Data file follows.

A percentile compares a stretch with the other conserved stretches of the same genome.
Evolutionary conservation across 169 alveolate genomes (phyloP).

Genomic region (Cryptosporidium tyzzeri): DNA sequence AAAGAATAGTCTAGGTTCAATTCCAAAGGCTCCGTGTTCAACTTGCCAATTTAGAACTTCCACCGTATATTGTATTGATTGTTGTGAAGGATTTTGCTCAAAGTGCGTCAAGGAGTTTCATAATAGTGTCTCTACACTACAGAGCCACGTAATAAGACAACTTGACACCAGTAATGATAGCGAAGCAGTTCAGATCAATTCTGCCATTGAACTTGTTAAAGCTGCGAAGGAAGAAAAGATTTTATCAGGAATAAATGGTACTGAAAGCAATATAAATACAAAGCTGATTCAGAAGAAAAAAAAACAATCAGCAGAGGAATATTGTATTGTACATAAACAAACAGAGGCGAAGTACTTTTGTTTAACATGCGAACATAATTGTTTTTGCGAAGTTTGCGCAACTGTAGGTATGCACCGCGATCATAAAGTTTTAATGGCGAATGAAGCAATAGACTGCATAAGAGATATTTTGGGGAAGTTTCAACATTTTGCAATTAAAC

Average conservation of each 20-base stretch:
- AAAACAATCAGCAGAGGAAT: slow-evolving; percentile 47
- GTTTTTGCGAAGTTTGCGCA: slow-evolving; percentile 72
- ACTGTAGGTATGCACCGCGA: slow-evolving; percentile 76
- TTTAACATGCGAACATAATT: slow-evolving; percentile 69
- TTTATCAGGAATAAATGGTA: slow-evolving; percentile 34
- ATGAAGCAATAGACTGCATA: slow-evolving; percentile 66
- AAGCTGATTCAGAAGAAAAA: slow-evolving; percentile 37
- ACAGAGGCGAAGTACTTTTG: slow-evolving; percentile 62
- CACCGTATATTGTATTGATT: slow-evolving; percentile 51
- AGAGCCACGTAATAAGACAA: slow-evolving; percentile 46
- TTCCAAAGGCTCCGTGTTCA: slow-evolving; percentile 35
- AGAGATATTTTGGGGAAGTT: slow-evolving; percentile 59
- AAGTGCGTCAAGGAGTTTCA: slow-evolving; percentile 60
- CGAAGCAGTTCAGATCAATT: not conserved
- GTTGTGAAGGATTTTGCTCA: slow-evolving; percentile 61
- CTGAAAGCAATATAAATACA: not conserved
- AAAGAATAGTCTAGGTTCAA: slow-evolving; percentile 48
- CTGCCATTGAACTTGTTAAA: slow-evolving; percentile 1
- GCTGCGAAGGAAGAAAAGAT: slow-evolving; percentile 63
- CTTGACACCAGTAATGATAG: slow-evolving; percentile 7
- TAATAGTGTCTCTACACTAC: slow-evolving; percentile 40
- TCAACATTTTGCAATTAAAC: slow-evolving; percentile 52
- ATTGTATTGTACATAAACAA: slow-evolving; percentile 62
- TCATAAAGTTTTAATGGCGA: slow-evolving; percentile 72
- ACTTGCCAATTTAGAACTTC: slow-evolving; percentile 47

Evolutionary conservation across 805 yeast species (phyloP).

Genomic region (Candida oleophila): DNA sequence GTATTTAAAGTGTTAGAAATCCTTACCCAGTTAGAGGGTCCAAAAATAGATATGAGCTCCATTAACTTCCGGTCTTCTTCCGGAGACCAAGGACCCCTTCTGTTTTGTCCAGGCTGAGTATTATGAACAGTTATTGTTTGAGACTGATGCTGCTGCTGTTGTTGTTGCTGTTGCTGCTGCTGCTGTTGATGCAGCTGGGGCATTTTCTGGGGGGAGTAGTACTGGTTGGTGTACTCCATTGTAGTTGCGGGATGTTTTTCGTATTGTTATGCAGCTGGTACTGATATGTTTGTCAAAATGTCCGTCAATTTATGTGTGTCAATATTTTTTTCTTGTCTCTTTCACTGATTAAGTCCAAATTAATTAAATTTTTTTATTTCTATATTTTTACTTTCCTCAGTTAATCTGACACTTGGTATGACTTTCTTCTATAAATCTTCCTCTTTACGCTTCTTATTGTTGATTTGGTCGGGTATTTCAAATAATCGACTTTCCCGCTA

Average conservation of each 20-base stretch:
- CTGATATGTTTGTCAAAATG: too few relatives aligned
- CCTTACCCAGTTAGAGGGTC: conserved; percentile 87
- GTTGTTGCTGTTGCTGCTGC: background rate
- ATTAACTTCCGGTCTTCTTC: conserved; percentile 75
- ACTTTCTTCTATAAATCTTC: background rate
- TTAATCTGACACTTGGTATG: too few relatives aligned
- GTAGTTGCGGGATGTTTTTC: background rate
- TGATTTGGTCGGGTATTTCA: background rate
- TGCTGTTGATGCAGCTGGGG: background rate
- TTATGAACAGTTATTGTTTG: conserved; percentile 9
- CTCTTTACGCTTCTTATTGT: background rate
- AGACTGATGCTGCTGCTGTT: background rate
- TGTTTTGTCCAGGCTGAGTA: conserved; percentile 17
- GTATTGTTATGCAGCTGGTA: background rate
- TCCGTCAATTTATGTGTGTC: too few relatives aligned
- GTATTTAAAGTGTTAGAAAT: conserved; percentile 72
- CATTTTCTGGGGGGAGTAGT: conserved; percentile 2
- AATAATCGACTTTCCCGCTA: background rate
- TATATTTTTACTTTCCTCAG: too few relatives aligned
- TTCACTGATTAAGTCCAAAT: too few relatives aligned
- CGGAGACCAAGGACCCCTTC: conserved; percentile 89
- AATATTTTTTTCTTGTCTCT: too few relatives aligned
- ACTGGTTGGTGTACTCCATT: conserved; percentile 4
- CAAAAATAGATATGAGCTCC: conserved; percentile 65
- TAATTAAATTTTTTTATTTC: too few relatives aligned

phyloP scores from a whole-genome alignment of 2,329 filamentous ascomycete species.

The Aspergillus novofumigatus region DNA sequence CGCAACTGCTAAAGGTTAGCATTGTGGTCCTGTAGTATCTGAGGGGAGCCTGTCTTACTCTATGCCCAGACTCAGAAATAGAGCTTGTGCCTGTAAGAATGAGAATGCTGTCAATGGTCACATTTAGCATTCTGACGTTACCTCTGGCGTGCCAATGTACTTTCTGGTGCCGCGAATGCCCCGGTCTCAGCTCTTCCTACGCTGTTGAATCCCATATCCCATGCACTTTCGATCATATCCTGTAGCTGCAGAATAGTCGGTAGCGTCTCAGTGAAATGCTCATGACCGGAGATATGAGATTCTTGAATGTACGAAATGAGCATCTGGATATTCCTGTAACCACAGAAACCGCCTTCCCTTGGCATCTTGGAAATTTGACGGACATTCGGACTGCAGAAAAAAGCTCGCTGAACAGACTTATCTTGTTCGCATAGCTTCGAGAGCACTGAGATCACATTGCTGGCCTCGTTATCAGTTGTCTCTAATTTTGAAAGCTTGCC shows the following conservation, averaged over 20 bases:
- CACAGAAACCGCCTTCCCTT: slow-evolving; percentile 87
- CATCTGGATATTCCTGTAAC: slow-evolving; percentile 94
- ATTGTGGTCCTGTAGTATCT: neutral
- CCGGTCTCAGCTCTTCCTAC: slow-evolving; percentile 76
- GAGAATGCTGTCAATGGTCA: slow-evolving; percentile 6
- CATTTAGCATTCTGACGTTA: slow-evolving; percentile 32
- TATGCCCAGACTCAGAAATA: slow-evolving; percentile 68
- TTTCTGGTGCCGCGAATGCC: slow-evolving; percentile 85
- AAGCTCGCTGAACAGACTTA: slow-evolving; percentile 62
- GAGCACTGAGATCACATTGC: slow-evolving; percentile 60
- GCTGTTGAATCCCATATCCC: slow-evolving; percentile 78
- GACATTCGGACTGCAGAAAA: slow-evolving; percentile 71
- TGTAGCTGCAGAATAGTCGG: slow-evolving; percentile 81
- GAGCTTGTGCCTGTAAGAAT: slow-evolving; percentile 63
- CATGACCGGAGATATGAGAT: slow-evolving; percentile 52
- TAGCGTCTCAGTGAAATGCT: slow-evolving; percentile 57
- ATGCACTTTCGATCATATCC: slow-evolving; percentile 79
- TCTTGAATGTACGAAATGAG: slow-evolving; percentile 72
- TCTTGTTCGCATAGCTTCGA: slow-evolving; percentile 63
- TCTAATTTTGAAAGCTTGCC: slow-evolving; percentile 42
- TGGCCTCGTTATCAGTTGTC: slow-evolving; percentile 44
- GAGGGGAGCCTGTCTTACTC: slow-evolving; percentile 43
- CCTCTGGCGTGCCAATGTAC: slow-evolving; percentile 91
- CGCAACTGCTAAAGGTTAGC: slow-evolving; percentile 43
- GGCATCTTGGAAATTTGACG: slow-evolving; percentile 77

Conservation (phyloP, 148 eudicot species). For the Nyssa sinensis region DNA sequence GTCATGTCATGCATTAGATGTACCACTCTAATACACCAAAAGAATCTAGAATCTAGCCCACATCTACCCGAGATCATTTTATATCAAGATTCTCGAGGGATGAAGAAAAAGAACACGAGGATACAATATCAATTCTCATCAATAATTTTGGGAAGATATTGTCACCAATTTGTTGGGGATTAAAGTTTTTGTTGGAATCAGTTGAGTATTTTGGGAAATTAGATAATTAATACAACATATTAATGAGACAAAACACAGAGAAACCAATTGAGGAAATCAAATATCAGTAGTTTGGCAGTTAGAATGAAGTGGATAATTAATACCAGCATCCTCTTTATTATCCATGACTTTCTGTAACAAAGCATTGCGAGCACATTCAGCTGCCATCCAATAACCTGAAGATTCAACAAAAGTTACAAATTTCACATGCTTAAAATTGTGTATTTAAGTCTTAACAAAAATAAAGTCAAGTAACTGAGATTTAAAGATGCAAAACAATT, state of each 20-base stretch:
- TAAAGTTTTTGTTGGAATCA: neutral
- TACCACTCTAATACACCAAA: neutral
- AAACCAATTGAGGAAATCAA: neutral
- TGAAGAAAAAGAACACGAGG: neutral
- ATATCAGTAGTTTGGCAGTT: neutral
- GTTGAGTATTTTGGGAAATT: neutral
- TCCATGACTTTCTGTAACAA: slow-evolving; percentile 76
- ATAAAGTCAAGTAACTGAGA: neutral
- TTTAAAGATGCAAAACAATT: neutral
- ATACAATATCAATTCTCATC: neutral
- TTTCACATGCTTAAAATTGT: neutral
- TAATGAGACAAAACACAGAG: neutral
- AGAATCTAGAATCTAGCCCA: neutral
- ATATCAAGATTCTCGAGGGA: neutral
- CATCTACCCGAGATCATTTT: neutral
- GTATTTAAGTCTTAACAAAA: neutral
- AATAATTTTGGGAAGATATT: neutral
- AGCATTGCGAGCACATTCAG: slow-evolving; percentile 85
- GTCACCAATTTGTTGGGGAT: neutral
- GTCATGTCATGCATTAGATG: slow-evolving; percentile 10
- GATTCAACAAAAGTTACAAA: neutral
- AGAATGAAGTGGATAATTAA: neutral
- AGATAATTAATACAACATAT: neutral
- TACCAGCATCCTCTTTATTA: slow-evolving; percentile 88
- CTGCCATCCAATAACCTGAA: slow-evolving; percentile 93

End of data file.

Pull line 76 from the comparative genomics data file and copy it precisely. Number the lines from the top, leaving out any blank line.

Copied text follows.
- ATGCACTTTCGATCATATCC: slow-evolving; percentile 79